Eletrobras, the tenth largest power utility company in the world and the largest electricity provider in Brazil, has hired a law firm to investigate potential violations of the Foreign Corrupt Practice Act. For those that have been paying attention to the bribery scandals involving the country generally and Petrobras specifically, this should not be a big surprise.
Media attention may have shifted away from Brazil momentarily because of the breaking news over the FIFA corruption scandal. But the pendulum should swing back to the Latin American country soon. It seems that corruption is everywhere there.
Eletrobras delayed its annual report in April because of allegations that the chief executive of Eletronuclear, its subsidiary, took bribes. The investigation by law firm Hogan Lovells is focused on contracts with construction companies implicated in the Brazilian Government’s investigation and other large contracts entered into by the company.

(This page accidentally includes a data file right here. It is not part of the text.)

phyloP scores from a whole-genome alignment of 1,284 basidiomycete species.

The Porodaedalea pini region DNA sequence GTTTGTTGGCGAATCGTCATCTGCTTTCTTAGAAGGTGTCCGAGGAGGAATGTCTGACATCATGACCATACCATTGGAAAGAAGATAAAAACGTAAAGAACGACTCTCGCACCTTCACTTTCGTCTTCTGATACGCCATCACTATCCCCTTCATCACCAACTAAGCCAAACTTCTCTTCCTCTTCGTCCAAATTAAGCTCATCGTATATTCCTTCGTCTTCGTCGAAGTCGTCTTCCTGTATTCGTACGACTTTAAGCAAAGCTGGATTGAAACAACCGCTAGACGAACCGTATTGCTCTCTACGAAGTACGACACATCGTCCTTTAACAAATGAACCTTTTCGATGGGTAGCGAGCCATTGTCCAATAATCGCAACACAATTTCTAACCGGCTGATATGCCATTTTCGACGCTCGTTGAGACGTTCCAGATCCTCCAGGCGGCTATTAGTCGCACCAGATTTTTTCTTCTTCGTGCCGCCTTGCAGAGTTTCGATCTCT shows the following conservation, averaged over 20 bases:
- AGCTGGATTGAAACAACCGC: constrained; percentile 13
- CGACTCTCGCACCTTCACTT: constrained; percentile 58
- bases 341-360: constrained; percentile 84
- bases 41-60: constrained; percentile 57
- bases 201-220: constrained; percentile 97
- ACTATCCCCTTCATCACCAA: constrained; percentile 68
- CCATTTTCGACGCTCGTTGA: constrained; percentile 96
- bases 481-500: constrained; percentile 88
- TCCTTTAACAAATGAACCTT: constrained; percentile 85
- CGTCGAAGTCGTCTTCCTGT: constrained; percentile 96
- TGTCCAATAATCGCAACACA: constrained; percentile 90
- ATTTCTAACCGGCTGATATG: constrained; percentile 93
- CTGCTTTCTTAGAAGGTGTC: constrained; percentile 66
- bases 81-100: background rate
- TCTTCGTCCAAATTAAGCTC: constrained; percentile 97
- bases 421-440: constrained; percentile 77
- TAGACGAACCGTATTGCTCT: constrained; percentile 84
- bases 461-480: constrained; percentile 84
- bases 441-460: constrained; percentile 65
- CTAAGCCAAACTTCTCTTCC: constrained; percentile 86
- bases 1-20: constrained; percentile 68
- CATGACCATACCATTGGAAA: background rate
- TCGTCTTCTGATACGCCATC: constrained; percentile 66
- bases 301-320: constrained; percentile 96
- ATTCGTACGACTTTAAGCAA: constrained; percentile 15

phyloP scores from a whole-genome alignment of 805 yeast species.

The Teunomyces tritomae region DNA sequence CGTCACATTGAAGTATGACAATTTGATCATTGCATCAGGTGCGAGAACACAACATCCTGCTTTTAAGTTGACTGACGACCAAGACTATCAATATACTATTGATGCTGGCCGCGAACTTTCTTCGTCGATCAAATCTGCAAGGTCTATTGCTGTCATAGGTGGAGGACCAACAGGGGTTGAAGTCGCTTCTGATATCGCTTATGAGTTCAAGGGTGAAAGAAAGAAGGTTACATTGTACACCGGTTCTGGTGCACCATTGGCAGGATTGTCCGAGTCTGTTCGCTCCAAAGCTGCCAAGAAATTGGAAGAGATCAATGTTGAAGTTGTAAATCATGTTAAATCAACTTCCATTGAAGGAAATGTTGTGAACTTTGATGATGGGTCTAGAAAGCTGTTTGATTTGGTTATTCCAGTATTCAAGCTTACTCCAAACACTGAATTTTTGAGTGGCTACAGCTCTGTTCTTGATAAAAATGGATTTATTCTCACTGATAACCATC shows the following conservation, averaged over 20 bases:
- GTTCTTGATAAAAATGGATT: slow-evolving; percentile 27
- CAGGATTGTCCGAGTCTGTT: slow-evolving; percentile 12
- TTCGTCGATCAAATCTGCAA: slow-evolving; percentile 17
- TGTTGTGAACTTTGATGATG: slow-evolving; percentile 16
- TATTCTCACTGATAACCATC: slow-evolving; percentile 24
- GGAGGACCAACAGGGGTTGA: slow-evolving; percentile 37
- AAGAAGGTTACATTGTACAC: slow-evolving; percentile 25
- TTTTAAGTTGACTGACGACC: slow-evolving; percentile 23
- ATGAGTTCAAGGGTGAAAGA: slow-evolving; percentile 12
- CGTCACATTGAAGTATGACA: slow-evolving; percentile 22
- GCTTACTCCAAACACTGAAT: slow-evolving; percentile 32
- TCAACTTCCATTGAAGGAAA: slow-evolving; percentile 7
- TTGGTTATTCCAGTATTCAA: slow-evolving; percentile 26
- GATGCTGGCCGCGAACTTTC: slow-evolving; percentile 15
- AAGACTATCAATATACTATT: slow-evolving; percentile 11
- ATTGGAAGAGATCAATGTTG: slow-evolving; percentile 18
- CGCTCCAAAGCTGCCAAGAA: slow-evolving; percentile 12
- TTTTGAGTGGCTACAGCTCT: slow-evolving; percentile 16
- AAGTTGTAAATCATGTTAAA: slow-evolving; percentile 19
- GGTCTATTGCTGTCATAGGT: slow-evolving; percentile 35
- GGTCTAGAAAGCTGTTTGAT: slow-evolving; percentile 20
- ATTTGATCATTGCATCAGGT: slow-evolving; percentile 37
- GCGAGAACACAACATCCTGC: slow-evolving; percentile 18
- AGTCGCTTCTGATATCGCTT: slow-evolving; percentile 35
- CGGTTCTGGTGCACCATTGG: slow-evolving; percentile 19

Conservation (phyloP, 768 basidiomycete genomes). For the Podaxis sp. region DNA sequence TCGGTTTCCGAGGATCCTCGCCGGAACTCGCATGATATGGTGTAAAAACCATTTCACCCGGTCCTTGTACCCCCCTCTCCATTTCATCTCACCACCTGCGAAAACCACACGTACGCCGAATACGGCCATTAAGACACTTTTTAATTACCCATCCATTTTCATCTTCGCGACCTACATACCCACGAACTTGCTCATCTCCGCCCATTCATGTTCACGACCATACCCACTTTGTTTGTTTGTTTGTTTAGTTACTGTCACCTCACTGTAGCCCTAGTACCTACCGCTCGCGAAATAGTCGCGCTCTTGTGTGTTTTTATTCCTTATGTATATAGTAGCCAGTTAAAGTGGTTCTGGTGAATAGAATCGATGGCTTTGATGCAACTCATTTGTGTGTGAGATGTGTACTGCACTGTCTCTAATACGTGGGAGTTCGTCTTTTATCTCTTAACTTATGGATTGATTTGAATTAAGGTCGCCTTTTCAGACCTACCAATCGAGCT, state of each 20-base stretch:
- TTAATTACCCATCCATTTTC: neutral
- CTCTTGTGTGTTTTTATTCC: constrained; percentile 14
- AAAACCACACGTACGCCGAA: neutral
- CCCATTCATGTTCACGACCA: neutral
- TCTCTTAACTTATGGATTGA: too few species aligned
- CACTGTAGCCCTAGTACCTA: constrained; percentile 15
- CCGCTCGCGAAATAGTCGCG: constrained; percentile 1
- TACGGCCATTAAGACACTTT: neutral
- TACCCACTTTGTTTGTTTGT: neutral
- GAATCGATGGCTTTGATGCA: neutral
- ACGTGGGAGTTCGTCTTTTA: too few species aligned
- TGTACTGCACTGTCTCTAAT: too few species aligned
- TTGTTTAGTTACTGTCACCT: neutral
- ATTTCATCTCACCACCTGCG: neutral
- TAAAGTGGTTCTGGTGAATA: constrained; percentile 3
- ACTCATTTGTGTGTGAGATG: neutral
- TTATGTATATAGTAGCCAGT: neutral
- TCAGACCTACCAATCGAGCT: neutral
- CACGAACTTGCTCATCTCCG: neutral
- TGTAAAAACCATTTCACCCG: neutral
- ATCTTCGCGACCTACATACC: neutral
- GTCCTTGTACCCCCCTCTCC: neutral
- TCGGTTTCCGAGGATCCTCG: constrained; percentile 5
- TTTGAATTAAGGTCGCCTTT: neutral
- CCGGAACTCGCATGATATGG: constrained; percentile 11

The FCPA Blog is predicting that Petrobras and Eletrobras could yield a substantial number of enforcement actions by the SEC or the DOJ. Since they are publicly traded in the United States, they are subject to the FCPA, the U.S. anti-bribery law. And as state-owned enterprises, any individual or company that bribed them in order to obtain or retain a contract or other business would also violate the FCPA. So the potential is there for these two disclosures to kickstart enforcement actions against many other companies, if the corruption was widespread.
Are you considering blowing the whistle on bribery by a publicly traded company? Review our FCPA whistleblower guide and then contact one of our SEC whistleblower attorneys to have your questions answered. An attorney can be reached by our contact form or by phone at 1-800-590-4116.